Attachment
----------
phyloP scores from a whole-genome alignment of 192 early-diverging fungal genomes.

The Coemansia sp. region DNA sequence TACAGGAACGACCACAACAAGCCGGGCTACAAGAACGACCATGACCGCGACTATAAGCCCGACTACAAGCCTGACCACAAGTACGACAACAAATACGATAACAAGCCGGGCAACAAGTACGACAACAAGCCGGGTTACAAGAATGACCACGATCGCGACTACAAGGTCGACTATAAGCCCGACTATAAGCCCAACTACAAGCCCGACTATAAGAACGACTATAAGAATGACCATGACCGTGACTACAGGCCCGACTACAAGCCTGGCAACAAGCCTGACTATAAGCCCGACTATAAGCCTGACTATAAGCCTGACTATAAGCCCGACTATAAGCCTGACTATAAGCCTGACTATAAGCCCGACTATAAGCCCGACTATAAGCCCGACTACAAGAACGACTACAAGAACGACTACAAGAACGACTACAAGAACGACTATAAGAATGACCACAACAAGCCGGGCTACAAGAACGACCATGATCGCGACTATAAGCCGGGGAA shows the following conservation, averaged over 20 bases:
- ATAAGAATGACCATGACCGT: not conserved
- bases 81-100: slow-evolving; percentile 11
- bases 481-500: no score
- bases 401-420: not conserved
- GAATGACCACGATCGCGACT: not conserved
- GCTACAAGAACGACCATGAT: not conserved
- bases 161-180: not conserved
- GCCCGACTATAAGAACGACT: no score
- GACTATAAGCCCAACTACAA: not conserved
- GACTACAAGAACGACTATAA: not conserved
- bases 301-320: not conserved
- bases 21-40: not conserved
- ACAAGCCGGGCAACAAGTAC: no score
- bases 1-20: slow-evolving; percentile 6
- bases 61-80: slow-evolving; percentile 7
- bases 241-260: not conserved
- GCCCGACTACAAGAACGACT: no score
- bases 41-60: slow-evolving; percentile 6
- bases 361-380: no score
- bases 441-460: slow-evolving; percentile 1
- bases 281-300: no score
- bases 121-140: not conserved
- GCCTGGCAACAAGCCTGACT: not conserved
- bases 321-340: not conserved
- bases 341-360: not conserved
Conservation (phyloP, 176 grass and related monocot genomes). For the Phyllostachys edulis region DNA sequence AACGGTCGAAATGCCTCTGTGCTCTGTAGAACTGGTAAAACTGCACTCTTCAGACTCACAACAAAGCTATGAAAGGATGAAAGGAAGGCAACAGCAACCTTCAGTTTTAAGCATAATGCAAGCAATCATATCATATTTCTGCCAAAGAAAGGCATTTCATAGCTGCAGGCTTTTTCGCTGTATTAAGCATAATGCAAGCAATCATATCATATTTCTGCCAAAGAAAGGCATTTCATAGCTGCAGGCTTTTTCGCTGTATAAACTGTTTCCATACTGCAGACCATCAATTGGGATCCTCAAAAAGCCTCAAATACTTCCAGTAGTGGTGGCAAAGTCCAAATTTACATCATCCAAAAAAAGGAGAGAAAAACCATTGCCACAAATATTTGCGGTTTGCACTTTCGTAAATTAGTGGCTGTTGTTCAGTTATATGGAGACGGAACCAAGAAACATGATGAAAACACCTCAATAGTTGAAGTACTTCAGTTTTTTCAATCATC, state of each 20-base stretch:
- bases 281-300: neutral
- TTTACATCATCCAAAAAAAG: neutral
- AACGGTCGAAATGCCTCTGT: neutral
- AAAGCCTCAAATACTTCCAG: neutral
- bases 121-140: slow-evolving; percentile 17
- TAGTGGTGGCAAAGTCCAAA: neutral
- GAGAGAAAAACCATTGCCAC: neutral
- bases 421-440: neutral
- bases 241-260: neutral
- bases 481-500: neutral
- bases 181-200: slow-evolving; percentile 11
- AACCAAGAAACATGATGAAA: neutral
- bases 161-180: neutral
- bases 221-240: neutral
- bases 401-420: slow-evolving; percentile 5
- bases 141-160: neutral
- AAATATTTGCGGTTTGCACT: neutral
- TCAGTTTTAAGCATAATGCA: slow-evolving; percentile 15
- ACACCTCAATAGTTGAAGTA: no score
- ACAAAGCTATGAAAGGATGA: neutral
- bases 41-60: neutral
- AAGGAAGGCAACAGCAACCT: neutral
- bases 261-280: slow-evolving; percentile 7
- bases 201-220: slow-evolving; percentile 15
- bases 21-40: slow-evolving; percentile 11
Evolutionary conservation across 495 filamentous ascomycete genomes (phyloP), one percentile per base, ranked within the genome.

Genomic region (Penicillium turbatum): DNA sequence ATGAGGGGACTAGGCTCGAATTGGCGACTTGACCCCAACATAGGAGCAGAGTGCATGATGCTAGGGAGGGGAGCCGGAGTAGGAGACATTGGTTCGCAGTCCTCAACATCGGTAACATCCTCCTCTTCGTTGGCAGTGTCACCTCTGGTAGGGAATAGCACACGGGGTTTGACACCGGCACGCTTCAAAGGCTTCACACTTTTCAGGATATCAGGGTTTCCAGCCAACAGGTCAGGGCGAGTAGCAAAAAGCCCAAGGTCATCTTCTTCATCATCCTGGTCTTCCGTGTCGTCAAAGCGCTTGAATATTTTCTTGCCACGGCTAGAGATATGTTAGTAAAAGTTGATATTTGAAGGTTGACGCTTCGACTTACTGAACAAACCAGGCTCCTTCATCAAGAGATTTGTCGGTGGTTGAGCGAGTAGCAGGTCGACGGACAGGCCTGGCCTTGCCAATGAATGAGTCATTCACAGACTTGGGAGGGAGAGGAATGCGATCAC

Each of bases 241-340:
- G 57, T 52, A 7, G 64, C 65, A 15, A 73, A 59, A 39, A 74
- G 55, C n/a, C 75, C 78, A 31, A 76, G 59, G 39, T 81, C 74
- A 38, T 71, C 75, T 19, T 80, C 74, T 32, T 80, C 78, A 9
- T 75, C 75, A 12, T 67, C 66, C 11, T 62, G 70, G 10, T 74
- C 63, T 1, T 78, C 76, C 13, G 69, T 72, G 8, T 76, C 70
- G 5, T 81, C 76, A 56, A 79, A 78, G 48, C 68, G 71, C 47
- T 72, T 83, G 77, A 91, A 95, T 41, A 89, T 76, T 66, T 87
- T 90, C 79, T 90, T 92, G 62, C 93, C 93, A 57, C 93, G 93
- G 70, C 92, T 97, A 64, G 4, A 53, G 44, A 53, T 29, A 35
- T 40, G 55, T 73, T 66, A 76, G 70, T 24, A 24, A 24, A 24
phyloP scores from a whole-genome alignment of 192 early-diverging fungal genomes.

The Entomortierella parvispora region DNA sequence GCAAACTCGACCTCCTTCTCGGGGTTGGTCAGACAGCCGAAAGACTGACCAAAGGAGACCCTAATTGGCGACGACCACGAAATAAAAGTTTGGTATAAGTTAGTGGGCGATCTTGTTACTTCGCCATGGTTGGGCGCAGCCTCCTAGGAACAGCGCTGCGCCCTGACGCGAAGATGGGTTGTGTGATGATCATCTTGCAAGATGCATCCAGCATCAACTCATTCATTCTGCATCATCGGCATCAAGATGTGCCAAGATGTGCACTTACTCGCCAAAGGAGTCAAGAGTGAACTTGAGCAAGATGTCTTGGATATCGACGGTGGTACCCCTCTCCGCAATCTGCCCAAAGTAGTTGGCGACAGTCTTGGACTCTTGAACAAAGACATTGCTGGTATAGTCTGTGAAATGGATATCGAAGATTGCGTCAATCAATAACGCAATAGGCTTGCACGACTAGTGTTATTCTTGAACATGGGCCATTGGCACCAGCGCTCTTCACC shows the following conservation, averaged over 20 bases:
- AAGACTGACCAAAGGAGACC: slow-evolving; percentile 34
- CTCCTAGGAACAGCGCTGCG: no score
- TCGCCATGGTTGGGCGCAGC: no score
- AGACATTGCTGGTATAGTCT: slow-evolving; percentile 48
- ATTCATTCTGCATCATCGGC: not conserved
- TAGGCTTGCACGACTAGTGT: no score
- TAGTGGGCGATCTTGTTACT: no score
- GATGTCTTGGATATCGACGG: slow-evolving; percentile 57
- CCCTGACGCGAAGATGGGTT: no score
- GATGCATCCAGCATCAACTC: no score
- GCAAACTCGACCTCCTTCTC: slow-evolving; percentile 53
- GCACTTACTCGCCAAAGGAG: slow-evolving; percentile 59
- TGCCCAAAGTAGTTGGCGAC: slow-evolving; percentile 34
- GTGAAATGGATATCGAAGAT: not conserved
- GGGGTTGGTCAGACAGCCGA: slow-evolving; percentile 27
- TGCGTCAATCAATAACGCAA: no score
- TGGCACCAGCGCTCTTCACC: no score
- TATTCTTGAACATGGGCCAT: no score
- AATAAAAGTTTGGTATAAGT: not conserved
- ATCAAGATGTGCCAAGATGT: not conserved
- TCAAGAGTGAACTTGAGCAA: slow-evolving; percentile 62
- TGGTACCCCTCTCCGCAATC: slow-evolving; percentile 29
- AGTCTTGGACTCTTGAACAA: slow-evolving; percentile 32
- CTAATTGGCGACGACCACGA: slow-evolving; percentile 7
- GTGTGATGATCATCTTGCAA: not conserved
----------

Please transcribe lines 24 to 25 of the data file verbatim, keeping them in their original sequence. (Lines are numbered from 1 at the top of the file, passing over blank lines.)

- bases 121-140: not conserved
- GCCTGGCAACAAGCCTGACT: not conserved